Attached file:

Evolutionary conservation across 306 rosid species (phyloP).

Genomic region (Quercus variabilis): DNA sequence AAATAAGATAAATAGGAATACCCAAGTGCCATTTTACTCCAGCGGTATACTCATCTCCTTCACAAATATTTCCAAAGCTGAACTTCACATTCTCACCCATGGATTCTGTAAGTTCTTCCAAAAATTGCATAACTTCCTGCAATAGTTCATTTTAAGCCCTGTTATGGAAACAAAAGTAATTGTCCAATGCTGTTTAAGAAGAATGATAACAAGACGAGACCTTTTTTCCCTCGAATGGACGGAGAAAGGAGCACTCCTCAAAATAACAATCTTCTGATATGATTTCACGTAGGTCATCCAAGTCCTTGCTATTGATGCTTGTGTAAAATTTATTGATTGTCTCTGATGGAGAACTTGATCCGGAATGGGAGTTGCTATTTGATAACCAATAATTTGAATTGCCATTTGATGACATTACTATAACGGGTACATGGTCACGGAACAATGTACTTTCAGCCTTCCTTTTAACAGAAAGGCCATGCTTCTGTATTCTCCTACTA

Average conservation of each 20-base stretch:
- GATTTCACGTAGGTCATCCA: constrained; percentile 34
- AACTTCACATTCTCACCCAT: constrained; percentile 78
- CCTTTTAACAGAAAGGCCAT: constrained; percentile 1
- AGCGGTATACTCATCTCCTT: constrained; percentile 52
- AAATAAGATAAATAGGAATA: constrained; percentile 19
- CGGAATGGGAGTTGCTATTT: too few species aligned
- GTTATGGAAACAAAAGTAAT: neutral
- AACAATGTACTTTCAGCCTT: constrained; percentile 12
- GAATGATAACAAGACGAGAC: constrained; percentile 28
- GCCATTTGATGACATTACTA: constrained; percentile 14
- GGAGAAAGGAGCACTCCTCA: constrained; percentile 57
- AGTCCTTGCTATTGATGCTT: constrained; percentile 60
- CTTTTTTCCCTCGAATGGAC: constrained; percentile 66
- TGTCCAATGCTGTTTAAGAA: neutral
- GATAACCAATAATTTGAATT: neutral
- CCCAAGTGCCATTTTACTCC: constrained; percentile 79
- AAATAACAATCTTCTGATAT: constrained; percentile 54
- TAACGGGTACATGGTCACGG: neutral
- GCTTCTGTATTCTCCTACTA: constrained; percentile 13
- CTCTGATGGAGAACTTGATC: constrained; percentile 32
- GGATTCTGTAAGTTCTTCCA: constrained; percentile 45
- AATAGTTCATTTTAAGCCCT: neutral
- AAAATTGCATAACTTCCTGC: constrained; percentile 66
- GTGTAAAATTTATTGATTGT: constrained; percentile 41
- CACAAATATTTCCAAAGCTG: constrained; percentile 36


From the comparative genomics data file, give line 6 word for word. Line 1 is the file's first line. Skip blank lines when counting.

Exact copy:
- CCTTTTAACAGAAAGGCCAT: constrained; percentile 1